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By John Wilson

Dr. Z

PBS creates a Doctor Zhivago for our time—and entirely omits the (unorthodox) Christianity that informs the novel from start to finish.

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When my wife, Wendy, and I went on our first date, in Chico, California, we saw David Lean's 1965 film, Doctor Zhivago. By then—the fall of 1966—the film wasn't brand new, but we didn't mind. In fact, soon thereafter we drove all the way to San Francisco to see it again in a splendid theater in whatever counted then as the state-of-the-art format (CinemaScope or some variant, perhaps).

Lest it be suspected that I came to the new PBS Zhivago—a two-parter, roughly two hours each, with part 1 airing last night and part 2 next Sunday—with prejudice, I plead not guilty. Indeed, some time ago, when a friend heard that Keira Knightley was playing Lara and found it risible that she should dare to take the part that Julie Christie made famous, I said I'd never seen Keira Knightley in anything and was willing to see the new version without preconceptions. I asked only that it be well made on its own terms and that it be faithful to the spirit of the novel, however much was changed in the process of adaptation. And to be fair—so that I wasn't recalling the 1965 film through the romantic mists of memory and making invidious comparisons on that basis—I also watched David Lean's version for the first time in many years.

So how does the new version hold up on its own? And how well does it do the job of re-creating Pasternak's novel in another medium? And how does it fare when seen alongside the 1965 blockbuster?

If you tuned in to part 1 last night, you may well have given up before it was finished. It seems at first to have been made with the notion that its intended audience is incapable of subtlety, incapable of appreciating the slightest degree of complexity (historical, psychological, or otherwise), and in desperate need of reassurance that while the novel this film was based on was the work of a Russian poet and has a poet as its hero ("poet" is a very scary word, you know, very intimidating), it's really an extremely Sexy story. In fact, it's all about sex! (Is this PBS's idea of what it takes to lure younger audiences? Masterpiece Theatre for Dummies, with lots of genteel nudity and passionate grappling?)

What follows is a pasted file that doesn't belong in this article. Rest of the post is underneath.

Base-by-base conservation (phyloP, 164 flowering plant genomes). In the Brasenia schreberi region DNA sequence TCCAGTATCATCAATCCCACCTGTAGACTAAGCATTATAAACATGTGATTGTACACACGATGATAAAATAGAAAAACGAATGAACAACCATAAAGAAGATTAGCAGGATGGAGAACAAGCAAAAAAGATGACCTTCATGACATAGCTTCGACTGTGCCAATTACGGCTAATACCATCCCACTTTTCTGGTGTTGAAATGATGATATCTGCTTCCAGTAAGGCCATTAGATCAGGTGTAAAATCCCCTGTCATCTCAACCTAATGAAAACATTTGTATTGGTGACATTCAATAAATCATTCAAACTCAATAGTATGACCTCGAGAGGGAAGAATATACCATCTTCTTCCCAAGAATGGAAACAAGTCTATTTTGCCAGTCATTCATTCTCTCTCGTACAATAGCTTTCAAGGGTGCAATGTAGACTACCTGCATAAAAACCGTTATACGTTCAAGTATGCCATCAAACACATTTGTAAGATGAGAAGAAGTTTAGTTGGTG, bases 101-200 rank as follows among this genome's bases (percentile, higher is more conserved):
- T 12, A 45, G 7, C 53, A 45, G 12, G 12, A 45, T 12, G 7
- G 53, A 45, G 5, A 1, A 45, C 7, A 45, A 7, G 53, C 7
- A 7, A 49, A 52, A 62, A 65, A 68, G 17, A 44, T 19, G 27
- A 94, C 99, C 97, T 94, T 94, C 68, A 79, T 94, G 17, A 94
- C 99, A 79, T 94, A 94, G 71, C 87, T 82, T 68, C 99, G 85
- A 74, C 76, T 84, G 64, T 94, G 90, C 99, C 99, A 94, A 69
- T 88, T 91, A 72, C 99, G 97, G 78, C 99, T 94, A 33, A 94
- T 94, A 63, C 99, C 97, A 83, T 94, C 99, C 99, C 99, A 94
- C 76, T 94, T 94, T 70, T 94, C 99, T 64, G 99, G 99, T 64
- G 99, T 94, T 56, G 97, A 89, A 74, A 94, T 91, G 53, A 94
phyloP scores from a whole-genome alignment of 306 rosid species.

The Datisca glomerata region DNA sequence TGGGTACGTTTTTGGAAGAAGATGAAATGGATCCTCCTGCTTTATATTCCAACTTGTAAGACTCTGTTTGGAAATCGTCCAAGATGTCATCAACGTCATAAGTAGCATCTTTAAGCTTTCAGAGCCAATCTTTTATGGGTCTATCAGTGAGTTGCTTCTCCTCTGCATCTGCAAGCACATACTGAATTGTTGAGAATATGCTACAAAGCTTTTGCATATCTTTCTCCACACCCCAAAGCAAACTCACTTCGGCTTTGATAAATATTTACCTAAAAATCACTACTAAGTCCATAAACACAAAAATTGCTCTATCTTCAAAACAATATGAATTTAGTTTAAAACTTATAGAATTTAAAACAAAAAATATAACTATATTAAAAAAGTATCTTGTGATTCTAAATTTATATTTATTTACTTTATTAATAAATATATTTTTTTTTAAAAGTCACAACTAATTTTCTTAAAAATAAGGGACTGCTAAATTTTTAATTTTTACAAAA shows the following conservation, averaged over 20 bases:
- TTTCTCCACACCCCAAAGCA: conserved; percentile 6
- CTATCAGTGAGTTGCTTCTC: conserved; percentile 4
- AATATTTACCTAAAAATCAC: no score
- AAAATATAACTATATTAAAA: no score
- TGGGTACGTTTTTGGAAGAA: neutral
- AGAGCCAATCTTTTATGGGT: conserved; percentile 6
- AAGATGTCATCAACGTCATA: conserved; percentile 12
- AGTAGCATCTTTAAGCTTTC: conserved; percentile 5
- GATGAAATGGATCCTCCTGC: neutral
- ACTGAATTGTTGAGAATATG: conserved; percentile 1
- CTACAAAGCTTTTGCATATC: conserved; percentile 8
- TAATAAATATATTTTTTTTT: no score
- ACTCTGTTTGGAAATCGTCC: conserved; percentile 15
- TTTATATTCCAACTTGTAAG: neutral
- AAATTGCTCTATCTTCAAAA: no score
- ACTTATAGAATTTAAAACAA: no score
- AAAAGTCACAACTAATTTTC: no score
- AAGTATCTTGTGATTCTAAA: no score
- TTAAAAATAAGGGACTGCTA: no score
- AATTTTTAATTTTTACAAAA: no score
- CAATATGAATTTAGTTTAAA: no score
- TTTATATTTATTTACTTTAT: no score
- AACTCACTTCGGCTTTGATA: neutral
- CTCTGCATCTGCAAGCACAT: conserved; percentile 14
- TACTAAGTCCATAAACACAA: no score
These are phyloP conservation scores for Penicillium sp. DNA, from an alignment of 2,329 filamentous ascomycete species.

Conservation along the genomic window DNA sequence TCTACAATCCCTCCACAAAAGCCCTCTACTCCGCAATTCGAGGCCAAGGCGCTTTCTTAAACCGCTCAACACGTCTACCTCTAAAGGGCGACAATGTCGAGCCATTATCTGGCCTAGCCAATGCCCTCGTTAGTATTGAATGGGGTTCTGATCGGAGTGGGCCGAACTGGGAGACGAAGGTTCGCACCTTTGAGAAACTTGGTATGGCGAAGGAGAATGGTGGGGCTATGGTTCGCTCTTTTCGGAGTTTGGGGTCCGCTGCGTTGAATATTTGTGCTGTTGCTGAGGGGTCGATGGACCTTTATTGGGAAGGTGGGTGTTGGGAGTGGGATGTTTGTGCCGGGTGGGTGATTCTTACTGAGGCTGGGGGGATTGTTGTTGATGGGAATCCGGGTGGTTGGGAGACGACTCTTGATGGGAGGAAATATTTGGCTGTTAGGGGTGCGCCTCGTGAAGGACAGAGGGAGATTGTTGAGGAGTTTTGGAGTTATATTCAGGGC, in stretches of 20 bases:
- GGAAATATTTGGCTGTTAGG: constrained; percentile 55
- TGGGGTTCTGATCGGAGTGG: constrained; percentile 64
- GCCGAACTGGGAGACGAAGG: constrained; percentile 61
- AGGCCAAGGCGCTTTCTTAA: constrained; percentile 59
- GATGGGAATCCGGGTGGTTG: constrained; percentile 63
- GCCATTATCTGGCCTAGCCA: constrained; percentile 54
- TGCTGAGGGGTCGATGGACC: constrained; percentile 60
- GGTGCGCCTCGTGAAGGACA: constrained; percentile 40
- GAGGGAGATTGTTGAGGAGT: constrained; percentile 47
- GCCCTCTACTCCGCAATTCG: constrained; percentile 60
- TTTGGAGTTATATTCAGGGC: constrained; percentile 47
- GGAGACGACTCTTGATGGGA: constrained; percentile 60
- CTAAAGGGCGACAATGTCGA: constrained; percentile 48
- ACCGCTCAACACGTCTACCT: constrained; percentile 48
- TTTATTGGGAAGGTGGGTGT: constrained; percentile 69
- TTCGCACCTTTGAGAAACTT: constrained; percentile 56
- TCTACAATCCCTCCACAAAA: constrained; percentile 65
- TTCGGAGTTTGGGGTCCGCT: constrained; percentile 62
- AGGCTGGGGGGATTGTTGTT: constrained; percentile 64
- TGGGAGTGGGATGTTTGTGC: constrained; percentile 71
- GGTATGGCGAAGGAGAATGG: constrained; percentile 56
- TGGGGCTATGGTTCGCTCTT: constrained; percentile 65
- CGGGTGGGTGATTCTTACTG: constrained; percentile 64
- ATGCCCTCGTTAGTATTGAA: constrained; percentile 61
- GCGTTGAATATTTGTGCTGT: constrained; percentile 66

If you persist, you'll find it gets better as it goes. All three of the principals—Knightley as Lara, Hans Matheson as Yury Zhivago, and Sam Neill as the diabolical Komarovsky—are quite good, and Alexandra Maria Lara (yes, that surname is confusing) is also very fine as Zhivago's betrayed wife, Tonya. The score is excellent, the visual storytelling is often arresting (including the use of black-and-white documentary footage at intervals), and simply taken on its own terms I'm sure the total package is superior to the average made-for-TV movie.

As an adaptation of Pasternak's novel—"in spite of and because of its contradictions, … a great book," as Czeslaw Milosz observed—it's another story. Here the PBS version is an abject failure. I won't enumerate the many baffling decisions made by the scriptwriter, Andrew Davies, whose BBC adaptation of Jane Austen's Pride and Prejudice was widely praised. (I haven't seen it.) I'll stick to the most fundamental failure: the complete omission of the (unorthodox) Christianity that informs the novel from its very beginning ("On they went, singing 'Rest Eternal,' " the novel opens, "and whenever they stopped, their feet, the horses, and the gusts of wind seemed to carry on their singing") to its end (the novel actually concludes with a selection of "The Poems of Yurii Zhivago," many of which are explicitly Christian; for a long time after the 1965 film, these poems—published separately in a Slim Volume, suitable for gift-giving—were among the few items that could reliably be found in the feeble Poetry sections of pre-superstore bookshops).

In a 1944 letter about the novel (which was already then in progress), Pasternak wrote, "The atmosphere of the work is my Christianity, slightly different in its breadth from Quaker or Tolstoyan belief, deriving from other aspects of the Gospel in addition to the moral." Milosz points out that Pasternak was "probably the first to read Teilhard de Chardin in Russia." The conception of the character of Yury Zhivago and the vision that drives the novel are incomprehensible when divorced from this Christian background—hence the radically narrowed scope of the screenplay. (Milosz's essay, "On Pasternak Soberly," first published in 1963 and collected in his book, Emperor of the Earth: Modes of Eccentric Vision, is a wonderful introduction to Pasternak and Doctor Zhivago.) From the PBS version, one might easily suppose that Russia at the beginning of the 20th century was the religious equivalent of Britain at the beginning of the 21st century.

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